No shortage of stories here.


But there is a shortage of time. So I have decided to put mine elsewhere, before I join Jim and other old pals.


Special thanks to Jim's many friends who gathered to celebrate his life and record their thoughts on a video tribute you can find at https://www.youtube.com/watch?v=0yMtJfmN8_M (please do so, he was a good man).


Also, heartfelt gratitude to Bill Hanley and Tom Trow at TPT for their encouragement and guidance.


Those with strong constitutions and too much curiosity are welcome to view a photo history of the ulcer where my first metatarsal attempted to escape through the sole of my right foot. I created it for my podiatrist. It starts in the spring of 2015 and shows the wound finally healed in late November. I wouldn't necessarily advise it, but it's there for the intrigued at strinz.com/foot.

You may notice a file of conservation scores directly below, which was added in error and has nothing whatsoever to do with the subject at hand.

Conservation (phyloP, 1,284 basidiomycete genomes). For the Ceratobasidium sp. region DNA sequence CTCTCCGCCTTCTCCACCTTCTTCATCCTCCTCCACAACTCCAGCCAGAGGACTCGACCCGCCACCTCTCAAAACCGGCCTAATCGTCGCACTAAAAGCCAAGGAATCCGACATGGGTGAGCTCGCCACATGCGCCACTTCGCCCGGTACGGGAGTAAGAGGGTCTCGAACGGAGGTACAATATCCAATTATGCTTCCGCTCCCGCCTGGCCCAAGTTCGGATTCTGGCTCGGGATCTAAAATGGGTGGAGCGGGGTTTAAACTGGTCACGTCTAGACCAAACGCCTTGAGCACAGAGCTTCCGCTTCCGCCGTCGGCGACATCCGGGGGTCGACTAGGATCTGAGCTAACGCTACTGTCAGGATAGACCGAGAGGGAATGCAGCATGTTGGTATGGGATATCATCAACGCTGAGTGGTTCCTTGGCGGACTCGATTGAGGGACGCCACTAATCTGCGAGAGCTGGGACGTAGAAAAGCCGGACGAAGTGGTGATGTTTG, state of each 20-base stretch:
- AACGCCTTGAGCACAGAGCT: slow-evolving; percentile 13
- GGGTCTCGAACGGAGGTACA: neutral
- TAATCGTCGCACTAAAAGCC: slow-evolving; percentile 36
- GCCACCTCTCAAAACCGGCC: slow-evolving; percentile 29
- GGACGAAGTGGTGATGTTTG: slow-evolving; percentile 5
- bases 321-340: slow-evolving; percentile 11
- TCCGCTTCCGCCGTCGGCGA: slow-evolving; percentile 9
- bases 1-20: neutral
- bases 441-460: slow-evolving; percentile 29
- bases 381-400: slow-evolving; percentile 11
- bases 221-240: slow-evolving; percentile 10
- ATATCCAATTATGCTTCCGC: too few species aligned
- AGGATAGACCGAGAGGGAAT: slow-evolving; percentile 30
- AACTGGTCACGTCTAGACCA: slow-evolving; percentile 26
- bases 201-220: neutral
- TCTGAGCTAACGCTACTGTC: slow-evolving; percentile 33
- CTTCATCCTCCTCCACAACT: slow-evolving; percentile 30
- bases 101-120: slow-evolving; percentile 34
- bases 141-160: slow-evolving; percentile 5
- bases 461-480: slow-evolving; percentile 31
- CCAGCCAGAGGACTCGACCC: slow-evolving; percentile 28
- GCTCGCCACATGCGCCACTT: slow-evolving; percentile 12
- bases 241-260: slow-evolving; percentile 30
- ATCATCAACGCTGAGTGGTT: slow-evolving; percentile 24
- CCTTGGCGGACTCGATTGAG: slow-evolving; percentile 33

I guess I'm just a documentarian at heart. And foot.

I'm better now, feeling free, and looking forward to the future. I hope you are too.


Chuck


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Know of a hidden treasure in Minnesota? Tel: (651)-686-0041 • Fax: (651)-452-3588